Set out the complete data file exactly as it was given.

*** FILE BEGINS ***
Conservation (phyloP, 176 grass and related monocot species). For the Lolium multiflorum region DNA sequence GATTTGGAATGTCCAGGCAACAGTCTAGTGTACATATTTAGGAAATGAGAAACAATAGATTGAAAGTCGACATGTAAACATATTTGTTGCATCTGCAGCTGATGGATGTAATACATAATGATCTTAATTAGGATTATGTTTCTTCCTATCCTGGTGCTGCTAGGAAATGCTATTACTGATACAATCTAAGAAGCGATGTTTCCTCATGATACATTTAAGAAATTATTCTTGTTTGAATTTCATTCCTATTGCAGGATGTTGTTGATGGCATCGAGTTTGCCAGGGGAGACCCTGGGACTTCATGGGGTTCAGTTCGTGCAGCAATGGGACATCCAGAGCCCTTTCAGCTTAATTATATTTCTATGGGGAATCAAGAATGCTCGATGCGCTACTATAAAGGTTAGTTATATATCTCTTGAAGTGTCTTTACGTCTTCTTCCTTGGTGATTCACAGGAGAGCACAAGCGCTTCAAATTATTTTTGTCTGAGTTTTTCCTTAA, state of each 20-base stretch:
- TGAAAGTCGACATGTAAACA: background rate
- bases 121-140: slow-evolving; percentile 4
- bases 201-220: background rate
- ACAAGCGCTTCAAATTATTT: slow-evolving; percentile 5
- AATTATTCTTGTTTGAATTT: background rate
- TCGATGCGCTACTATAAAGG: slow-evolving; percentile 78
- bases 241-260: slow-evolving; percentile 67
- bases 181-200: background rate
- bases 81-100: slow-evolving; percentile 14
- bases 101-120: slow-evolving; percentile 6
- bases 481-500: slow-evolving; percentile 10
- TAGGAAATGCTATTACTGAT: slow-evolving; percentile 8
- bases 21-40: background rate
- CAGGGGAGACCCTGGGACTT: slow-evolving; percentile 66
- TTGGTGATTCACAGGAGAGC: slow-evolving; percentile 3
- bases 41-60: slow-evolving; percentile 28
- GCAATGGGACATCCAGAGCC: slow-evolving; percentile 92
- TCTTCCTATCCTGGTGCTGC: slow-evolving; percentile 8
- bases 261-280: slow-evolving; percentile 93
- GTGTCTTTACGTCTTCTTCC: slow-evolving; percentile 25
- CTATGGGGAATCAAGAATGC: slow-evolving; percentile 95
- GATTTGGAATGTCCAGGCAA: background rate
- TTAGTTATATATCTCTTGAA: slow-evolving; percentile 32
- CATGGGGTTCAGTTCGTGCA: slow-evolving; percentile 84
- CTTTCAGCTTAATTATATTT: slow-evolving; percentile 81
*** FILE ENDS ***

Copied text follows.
Conservation (phyloP, 176 grass and related monocot species). For the Lolium multiflorum region DNA sequence GATTTGGAATGTCCAGGCAACAGTCTAGTGTACATATTTAGGAAATGAGAAACAATAGATTGAAAGTCGACATGTAAACATATTTGTTGCATCTGCAGCTGATGGATGTAATACATAATGATCTTAATTAGGATTATGTTTCTTCCTATCCTGGTGCTGCTAGGAAATGCTATTACTGATACAATCTAAGAAGCGATGTTTCCTCATGATACATTTAAGAAATTATTCTTGTTTGAATTTCATTCCTATTGCAGGATGTTGTTGATGGCATCGAGTTTGCCAGGGGAGACCCTGGGACTTCATGGGGTTCAGTTCGTGCAGCAATGGGACATCCAGAGCCCTTTCAGCTTAATTATATTTCTATGGGGAATCAAGAATGCTCGATGCGCTACTATAAAGGTTAGTTATATATCTCTTGAAGTGTCTTTACGTCTTCTTCCTTGGTGATTCACAGGAGAGCACAAGCGCTTCAAATTATTTTTGTCTGAGTTTTTCCTTAA, state of each 20-base stretch:
- TGAAAGTCGACATGTAAACA: background rate
- bases 121-140: slow-evolving; percentile 4
- bases 201-220: background rate
- ACAAGCGCTTCAAATTATTT: slow-evolving; percentile 5
- AATTATTCTTGTTTGAATTT: background rate
- TCGATGCGCTACTATAAAGG: slow-evolving; percentile 78
- bases 241-260: slow-evolving; percentile 67
- bases 181-200: background rate
- bases 81-100: slow-evolving; percentile 14
- bases 101-120: slow-evolving; percentile 6
- bases 481-500: slow-evolving; percentile 10
- TAGGAAATGCTATTACTGAT: slow-evolving; percentile 8
- bases 21-40: background rate
- CAGGGGAGACCCTGGGACTT: slow-evolving; percentile 66
- TTGGTGATTCACAGGAGAGC: slow-evolving; percentile 3
- bases 41-60: slow-evolving; percentile 28
- GCAATGGGACATCCAGAGCC: slow-evolving; percentile 92
- TCTTCCTATCCTGGTGCTGC: slow-evolving; percentile 8
- bases 261-280: slow-evolving; percentile 93
- GTGTCTTTACGTCTTCTTCC: slow-evolving; percentile 25
- CTATGGGGAATCAAGAATGC: slow-evolving; percentile 95
- GATTTGGAATGTCCAGGCAA: background rate
- TTAGTTATATATCTCTTGAA: slow-evolving; percentile 32
- CATGGGGTTCAGTTCGTGCA: slow-evolving; percentile 84
- CTTTCAGCTTAATTATATTT: slow-evolving; percentile 81